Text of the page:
Tricolor Collie with training
|Collie (Smooth Coat)
|Country of origin
|Classification and breed standards
||Group 1 Section 1 #296
||Group 5 (Working dogs)
||Group 7 - Herding dogs
|Not recognized by any major kennel club
|This breed of dog is
A Smooth Collie is a
herding. It is a short-coated version of the
Lassie fame. Some breed organizations consider the smooth-coat and
rough-coat dogs to be variations of the same breed.
Blue merle Smooth Collie
The Smooth Collie is a medium to large dog, ranging in size from 20-26 inches
at the shoulder and weighing 40-75 pounds. Standard size for the breed is on the
larger end of the range in the
United States and
elsewhere; for example, for the AKC, the range is 22 to 26 inches (56-66 cm) and
50 to 75 pounds (22.5-34 kg). In all standards, females should be significantly
smaller than males. The Smooth Collie is slightly longer than it is tall, with a
level back and a deep chest. The features of the head, particularly the "sweet"
expression, are considered very important in the show ring. The breed has a long
muzzle, flat skull, and semi-erect ears (although, in practice, the ears
typically must be folded over and taped in puppyhood, or they will be fully
upright in the adult dog).
The coat consists of a soft, extremely dense
and straight, harsh outer
The guard hairs are one to two inches long, with the longer hair mainly in a
ruff around the neck and on the backs of the thighs. The coat requires a
thorough weekly brushing. Shedding is moderate most of the year, heavy during
the twice-yearly shedding season.
Smooth Collies come in four colors, three of which are considered acceptable
by all standards worldwide. The universally accepted colors are sable (Lassie's
color; can be light gold to deep mahogany), tricolor (mainly black with tan
markings), and blue
merle (silvery gray marbled with black), all marked with white areas on the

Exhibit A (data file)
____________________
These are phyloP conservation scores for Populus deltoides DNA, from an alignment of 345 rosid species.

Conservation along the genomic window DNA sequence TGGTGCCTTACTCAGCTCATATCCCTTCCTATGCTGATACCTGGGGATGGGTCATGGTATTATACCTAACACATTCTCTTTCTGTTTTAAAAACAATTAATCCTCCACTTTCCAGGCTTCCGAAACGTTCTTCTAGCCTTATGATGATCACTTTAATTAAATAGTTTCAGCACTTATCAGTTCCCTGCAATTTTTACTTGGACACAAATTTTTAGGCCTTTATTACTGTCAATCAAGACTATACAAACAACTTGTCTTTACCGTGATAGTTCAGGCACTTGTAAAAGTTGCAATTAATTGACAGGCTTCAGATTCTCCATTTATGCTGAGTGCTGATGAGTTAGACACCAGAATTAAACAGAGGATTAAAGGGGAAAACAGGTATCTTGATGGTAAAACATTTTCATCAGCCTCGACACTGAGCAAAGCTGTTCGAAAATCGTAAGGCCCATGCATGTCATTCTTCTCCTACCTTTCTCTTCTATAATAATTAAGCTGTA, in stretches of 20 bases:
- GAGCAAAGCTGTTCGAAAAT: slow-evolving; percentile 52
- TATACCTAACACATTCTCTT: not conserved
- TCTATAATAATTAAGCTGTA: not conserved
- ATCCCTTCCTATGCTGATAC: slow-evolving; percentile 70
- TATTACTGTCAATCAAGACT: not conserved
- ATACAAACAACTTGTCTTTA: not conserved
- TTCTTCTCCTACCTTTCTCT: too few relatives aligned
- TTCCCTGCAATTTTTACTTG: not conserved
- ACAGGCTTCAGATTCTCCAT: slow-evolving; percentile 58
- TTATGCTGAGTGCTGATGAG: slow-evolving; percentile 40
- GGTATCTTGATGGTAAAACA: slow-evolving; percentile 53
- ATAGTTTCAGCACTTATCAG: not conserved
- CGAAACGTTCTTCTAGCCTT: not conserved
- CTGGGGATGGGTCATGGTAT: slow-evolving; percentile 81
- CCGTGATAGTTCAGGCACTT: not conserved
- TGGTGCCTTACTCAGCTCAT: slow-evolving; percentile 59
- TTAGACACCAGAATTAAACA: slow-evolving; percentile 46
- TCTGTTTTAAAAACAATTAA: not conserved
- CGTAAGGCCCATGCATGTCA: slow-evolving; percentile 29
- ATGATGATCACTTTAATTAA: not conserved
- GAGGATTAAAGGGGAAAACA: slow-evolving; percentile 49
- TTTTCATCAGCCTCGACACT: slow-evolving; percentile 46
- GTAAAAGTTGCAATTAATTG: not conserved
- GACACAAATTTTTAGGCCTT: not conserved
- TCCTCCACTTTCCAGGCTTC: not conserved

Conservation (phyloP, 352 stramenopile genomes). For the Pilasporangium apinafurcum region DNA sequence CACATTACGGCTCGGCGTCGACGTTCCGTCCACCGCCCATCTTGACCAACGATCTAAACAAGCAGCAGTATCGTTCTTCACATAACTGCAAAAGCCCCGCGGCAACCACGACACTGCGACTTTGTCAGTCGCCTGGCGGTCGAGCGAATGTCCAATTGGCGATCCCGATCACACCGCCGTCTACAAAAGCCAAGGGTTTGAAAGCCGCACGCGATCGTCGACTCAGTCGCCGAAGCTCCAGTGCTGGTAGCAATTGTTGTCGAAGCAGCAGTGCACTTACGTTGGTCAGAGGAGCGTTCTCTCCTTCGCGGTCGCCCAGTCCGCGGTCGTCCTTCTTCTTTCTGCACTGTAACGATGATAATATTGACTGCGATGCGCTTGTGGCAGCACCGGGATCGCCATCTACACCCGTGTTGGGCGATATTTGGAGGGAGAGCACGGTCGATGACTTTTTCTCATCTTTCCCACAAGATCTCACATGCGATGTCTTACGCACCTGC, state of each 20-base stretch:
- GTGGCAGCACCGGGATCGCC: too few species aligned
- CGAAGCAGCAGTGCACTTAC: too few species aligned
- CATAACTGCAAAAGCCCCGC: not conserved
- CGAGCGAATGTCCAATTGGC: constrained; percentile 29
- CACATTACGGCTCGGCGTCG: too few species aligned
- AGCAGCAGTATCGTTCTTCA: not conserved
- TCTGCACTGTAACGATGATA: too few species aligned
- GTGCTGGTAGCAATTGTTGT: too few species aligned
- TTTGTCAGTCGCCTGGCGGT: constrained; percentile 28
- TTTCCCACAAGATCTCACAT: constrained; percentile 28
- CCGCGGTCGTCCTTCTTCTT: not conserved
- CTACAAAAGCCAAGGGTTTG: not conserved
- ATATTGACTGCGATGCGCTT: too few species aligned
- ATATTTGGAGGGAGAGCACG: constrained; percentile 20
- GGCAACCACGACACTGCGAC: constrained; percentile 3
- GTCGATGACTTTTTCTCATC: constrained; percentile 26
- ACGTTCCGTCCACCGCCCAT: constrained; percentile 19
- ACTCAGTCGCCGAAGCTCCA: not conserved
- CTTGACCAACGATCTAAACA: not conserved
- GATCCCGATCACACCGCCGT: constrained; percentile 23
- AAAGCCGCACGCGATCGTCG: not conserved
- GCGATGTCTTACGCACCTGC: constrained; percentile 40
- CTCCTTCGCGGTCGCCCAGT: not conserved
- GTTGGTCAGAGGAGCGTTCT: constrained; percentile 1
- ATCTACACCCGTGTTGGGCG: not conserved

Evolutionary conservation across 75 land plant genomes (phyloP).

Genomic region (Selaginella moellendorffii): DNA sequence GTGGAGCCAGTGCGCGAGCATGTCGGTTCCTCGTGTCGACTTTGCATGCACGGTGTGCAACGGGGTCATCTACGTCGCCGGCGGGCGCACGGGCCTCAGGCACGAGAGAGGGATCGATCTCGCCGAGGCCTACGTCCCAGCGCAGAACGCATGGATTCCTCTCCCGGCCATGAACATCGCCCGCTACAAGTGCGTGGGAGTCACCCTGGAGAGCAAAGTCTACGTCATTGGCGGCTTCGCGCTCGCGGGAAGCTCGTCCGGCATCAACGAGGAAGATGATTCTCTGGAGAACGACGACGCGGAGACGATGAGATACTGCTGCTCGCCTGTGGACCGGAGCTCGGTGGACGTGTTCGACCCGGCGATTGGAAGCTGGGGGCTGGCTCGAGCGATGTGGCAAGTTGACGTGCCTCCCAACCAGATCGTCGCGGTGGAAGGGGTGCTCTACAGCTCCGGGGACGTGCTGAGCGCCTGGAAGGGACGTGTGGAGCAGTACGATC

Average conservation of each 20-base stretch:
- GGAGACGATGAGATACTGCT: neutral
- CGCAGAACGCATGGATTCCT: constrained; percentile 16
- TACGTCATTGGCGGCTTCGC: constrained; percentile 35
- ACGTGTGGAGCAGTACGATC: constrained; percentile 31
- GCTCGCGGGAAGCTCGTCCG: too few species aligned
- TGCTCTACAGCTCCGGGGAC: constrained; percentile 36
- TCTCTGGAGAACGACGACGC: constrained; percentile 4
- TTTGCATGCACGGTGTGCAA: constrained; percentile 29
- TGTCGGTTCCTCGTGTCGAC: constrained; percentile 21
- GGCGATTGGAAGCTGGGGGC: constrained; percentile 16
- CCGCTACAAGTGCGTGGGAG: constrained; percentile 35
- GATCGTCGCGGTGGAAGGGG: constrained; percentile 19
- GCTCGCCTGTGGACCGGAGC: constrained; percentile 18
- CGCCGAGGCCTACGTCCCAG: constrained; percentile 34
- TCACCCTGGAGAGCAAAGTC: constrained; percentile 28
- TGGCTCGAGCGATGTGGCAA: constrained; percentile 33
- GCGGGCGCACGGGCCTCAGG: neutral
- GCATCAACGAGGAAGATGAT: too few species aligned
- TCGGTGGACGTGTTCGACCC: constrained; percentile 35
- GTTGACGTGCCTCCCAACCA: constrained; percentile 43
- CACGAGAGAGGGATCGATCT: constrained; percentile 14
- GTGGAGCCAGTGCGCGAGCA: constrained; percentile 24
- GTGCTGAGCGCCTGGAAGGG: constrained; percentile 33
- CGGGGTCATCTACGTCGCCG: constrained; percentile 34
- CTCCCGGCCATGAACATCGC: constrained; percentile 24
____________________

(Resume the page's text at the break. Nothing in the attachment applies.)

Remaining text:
chest, neck, feet/legs, and tail tip. Kennel clubs in the
United States and
accept white, sometimes called color-headed white. These Collies are
predominantly white, with heads (and usually a body spot) of one of the other
The Smooth Collie is generally a sociable, easily trained family dog.
Although not an aggressive breed, they are alert and vocal, making them both
good watchdogs if well trained and potential nuisances if allowed to bark
indiscriminately. This breed of dog needs a lot of attention and is not for the
inexperienced dog owner. Training this breed requires a light touch, as they are
sensitive to correction and will balk at harsh treatment. They get along well
with children and sometimes other animals, usually getting along with other
dogs. Smooth Collies tend to have retained more herding instincts than the rough
variety, and have noticeably higher energy levels.
Smooth Collies are used both as family pets and in
herding trials, and other
Some are still used as working sheepdogs. They are also useful as
animals for the disabled, and are being trained in some instances as
for the blind.
The Smooth Collie is a long-lived breed for its size, usually living 14 to 18
years. Like all dog breeds, they are susceptible to certain inherited or